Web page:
The Play-Prepare Double-Movement: The Two Actions of Every Note
Most of us want to play cleanly and smoothly at high speeds. We want our music to flow out of the guitar sounding effortless.
But as we get faster, we often tense our muscles. We feel out of control. And we feel the music seems to be “getting away from us”.
So how can we be sure we always get to the next note on time? How can we avoid memory-slips and unnecessary fumbles?
Action #1: Play the Note
This part of playing is rather obvious. This action is where we flex our right-hand finger through the string. At the same time, a left-hand finger presses a fret.
Action #2: Prepare for the Next Note
The second part of playing any note is to prepare for the next note. This means that before we play the current note, we need to know where the note will be.
In the right hand, this means that when one finger goes in, another comes out. The finger that comes out prepares on or over the next string to be played.
In the left hand, this means that we hover over the next note to be played. This isn’t always possible, but we can at least know what the next note will be, and have a plan to get there.
These Happen at the Same Time
It’s important that these happen at the same time. We can think of this as a compound movement. Play and prepare. Finger in and finger out, simultaneously.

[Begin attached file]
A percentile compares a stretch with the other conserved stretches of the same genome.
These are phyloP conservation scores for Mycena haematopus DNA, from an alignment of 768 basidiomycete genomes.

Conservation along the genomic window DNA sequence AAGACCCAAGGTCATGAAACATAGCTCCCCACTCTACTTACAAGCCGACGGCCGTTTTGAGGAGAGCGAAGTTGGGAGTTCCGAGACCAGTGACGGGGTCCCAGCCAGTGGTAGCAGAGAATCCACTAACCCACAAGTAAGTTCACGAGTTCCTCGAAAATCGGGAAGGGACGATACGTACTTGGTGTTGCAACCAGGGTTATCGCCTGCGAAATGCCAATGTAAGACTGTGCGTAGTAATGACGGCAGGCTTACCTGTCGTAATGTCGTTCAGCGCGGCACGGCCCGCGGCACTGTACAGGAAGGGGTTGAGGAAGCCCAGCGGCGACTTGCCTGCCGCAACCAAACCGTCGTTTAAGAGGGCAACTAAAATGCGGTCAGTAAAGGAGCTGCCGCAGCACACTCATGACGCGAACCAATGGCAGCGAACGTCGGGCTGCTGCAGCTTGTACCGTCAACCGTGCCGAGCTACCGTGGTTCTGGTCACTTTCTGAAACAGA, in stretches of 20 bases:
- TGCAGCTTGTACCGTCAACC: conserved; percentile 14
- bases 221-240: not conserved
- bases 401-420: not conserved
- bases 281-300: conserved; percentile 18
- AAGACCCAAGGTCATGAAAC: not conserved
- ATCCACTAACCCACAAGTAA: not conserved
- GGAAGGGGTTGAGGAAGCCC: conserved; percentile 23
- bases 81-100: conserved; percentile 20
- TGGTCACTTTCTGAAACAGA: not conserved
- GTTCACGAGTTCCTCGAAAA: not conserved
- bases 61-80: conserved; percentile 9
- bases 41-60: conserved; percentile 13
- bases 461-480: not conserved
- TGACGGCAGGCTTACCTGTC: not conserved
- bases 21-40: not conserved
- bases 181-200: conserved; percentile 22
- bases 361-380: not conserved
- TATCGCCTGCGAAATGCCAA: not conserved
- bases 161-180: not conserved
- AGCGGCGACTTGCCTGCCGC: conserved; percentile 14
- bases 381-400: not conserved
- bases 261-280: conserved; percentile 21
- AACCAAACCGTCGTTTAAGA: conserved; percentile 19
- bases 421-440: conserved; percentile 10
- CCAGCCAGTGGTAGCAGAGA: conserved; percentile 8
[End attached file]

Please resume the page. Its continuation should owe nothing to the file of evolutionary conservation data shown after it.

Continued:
On very slow music, this matters less. But as we accelerate to even a moderate speed, the benefits arise. We enjoy more precision and control.
And because we think ahead, we avoid many problems we may have otherwise.
Note: This method of movement also makes for faster guitar scales.
Use Quick, Discreet Movements (Snap to It!)
In practice, it helps to form the habit of deliberate movements.
When we first learn a piece of music, we tend to play slowly. But if the piece will be faster, it pays to use discreet movements, from the start.
To play “quick, discreet movements”, we can move the fingers in a short burst of action, then freeze. We give space between the notes, but the actions themselves happen as almost a twitch. (“Hurry up and wait.”)
In the right hand, this is sometimes called “quick-prepping”.
Later, we can remove the spaces between the notes. We’ve already practiced preparing each note, so we gain higher speeds more easily.
Exaggerate Preparation for Memory Practice
We can also exaggerate the preparation of each next note as a memory tool. We can firmly plant each finger on the coming note and pause.
To do this well, we must wait to play any given note until we also know the next one. Doing this slowly removes any “muscle-memory”. Instead we rely on our knowledge of the piece. We visualize the music and our fingers to know the next note.
Hi, I’m Allen Mathews.
I started as a folk guitarist, then fell in love with classical guitar in my 20’s. Despite a lot of practice and schooling, I still couldn’t get my music to flow well. I struggled with excess tension. My music sounded forced. And my hands and body were often sore. I got frustrated, and couldn’t see the way forward. Then, over the next decade, I studied with two other stellar teachers – one focused on the technical movements, and one on the musical (he was a concert pianist). In time, I came to discover a new set of formulas and movements. These brought new life and vitality to my practice. Now I help guitarists find more comfort and flow in their music, so they play more beautifully.
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